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Seollal special spotlights hansik`s globalization


MBC takes the feast abroad on Lunar New Year`s with its special one-hour program, "Hansik`s Korean Wave Goes Global." As the title indicates, the show touches upon the currently popular topic, the globalization of Korean cuisine.
An MBC press release unveiled details of the upcoming food-doco special, explaining the angles, the approach and the scope of the program.
Unlike the broadcast network`s controversial New York "hansik" episode of "Impossible?! Possible! The Unlimited Challenge," the upcoming special adopts a more serious tack towards the issue at hand, relaying status updates on Korean cuisine in America, China and Japan. To add another dimension, the program also presents Japan`s successful globalization of sushi as a case study for the promotion of hansik.
"Just the overseas filming itself took up to 17 days," the special`s program director, Eom Sang-hyun, said over the phone.
Eom and his cameraman traveled to the United States to document one American`s bona fide enthusiasm for Korean cuisine, a passion that first took root three years ago via an encounter with bulgogi. Since then, the passion has developed into a diet that includes kimchi jjigae (stew), spicy jeyuk bokkeum (stir-fried pork) and soju, cemented by a weekly (or more) trip to a hansik restaurant and home-cooked Korean meals.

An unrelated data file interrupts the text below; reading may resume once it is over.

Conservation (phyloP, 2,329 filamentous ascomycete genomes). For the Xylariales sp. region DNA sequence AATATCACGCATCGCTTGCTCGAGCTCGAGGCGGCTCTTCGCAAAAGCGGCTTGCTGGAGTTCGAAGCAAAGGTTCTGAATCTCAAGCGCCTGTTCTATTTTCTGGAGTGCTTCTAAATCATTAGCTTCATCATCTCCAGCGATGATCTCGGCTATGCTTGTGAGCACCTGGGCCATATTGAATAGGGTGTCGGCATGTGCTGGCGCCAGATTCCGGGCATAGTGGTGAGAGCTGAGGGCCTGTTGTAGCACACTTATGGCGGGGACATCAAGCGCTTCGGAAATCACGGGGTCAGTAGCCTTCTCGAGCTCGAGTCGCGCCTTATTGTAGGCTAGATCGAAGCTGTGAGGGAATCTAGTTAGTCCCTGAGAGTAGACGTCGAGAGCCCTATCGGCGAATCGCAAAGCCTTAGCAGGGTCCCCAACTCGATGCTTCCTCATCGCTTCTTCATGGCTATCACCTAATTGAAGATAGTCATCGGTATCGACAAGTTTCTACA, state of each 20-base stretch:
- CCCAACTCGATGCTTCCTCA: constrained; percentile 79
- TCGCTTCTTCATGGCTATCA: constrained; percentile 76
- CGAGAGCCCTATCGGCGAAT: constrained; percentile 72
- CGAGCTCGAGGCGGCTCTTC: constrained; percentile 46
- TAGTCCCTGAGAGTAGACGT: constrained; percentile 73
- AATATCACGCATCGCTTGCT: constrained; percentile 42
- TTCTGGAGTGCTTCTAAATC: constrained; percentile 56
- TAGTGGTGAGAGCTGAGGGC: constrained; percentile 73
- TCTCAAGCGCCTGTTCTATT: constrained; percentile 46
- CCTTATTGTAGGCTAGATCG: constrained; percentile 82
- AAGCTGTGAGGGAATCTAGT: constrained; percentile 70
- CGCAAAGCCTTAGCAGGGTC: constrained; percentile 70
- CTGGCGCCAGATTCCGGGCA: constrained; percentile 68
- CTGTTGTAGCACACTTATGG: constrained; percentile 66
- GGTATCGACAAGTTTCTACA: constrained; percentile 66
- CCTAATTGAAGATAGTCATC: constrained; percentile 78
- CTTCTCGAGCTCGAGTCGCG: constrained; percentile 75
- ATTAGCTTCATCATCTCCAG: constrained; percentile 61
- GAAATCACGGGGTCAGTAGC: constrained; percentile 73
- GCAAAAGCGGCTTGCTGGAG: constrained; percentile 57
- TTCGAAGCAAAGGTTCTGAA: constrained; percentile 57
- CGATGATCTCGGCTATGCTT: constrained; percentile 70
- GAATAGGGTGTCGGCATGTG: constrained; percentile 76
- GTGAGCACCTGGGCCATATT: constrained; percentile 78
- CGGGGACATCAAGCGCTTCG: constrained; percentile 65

For yet another U.S.-based exploration of the global status of hansik, Eom focused on New York`s dining scene where a fast food approach towards bibimbap is gaining ground. Healthier than average fast food fare yet exceedingly easy to tuck into, the one-bowl meal is becoming another quick bite alternative for New Yorkers.
Across the Pacific, Eom and crew recorded the prolific adventures of an over 150-store Korean restaurant chain based in China, capturing the key points to the chain`s success. An over 80-item menu and an ability to serve fare within five minutes after an order is placed keep customers coming back for more. To pique customers` taste buds, less popular dishes are dropped from the menu on a monthly basis and replaced by new ones.
Sauces took center stage when the crew hit Japan to cover a sauce company that reels in an annual 17 billion yen ($1.89 billion) for its 450-something condiments.
"(They) make sauces utilizing Korean sauces as a base," Eom explained. "They use our country`s `jang` (sauce and paste) like `gochujang` (chili paste) and soy sauce. They sell seasonings for bulgogi and kimchi stew."
The program also chronicles a hansik teaching studio in Japan, bringing an educational slant to the special. The didactic tint will be further emphasized by an exploration of how Japan worked to globalize its cuisine through the establishment of the Organization to Promote Japanese Restaurants Abroad and culinary institutes for aspiring Japanese chefs.
"Hansik`s Korean Wave Goes Global" airs on Sunday at 7:20 a.m. on MBC.


By Jean Oh